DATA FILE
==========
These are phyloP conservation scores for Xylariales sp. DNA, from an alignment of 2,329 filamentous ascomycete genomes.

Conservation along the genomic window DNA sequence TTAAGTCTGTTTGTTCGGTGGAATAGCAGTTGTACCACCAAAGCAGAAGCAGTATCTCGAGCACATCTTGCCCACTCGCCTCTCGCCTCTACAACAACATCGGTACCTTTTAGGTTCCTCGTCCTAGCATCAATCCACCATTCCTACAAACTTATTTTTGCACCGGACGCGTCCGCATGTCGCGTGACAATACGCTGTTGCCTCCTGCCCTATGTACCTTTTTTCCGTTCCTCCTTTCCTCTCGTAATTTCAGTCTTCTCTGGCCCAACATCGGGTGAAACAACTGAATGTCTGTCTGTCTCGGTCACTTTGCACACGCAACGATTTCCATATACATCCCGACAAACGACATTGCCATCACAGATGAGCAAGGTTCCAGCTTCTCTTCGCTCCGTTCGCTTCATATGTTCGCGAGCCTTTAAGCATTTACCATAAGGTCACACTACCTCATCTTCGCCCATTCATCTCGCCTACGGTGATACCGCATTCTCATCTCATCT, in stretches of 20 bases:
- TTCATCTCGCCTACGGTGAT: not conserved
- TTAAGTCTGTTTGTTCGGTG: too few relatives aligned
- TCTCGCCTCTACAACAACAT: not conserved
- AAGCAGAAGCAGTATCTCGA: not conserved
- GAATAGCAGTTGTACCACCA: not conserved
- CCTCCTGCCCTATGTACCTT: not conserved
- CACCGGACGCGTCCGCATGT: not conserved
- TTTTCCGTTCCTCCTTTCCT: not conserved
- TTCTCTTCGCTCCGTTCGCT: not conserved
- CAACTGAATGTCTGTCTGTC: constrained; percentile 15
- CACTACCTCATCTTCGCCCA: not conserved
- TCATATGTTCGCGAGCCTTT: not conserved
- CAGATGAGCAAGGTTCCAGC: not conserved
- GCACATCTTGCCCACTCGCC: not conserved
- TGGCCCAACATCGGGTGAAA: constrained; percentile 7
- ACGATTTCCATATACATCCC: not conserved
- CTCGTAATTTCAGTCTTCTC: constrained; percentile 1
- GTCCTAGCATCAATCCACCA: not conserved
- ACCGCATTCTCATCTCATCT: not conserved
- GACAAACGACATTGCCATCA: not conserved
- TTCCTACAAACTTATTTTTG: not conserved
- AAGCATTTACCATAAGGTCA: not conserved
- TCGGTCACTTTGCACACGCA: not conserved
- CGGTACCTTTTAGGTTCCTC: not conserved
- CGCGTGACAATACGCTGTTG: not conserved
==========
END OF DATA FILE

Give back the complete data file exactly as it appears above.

These are phyloP conservation scores for Xylariales sp. DNA, from an alignment of 2,329 filamentous ascomycete genomes.

Conservation along the genomic window DNA sequence TTAAGTCTGTTTGTTCGGTGGAATAGCAGTTGTACCACCAAAGCAGAAGCAGTATCTCGAGCACATCTTGCCCACTCGCCTCTCGCCTCTACAACAACATCGGTACCTTTTAGGTTCCTCGTCCTAGCATCAATCCACCATTCCTACAAACTTATTTTTGCACCGGACGCGTCCGCATGTCGCGTGACAATACGCTGTTGCCTCCTGCCCTATGTACCTTTTTTCCGTTCCTCCTTTCCTCTCGTAATTTCAGTCTTCTCTGGCCCAACATCGGGTGAAACAACTGAATGTCTGTCTGTCTCGGTCACTTTGCACACGCAACGATTTCCATATACATCCCGACAAACGACATTGCCATCACAGATGAGCAAGGTTCCAGCTTCTCTTCGCTCCGTTCGCTTCATATGTTCGCGAGCCTTTAAGCATTTACCATAAGGTCACACTACCTCATCTTCGCCCATTCATCTCGCCTACGGTGATACCGCATTCTCATCTCATCT, in stretches of 20 bases:
- TTCATCTCGCCTACGGTGAT: not conserved
- TTAAGTCTGTTTGTTCGGTG: too few relatives aligned
- TCTCGCCTCTACAACAACAT: not conserved
- AAGCAGAAGCAGTATCTCGA: not conserved
- GAATAGCAGTTGTACCACCA: not conserved
- CCTCCTGCCCTATGTACCTT: not conserved
- CACCGGACGCGTCCGCATGT: not conserved
- TTTTCCGTTCCTCCTTTCCT: not conserved
- TTCTCTTCGCTCCGTTCGCT: not conserved
- CAACTGAATGTCTGTCTGTC: constrained; percentile 15
- CACTACCTCATCTTCGCCCA: not conserved
- TCATATGTTCGCGAGCCTTT: not conserved
- CAGATGAGCAAGGTTCCAGC: not conserved
- GCACATCTTGCCCACTCGCC: not conserved
- TGGCCCAACATCGGGTGAAA: constrained; percentile 7
- ACGATTTCCATATACATCCC: not conserved
- CTCGTAATTTCAGTCTTCTC: constrained; percentile 1
- GTCCTAGCATCAATCCACCA: not conserved
- ACCGCATTCTCATCTCATCT: not conserved
- GACAAACGACATTGCCATCA: not conserved
- TTCCTACAAACTTATTTTTG: not conserved
- AAGCATTTACCATAAGGTCA: not conserved
- TCGGTCACTTTGCACACGCA: not conserved
- CGGTACCTTTTAGGTTCCTC: not conserved
- CGCGTGACAATACGCTGTTG: not conserved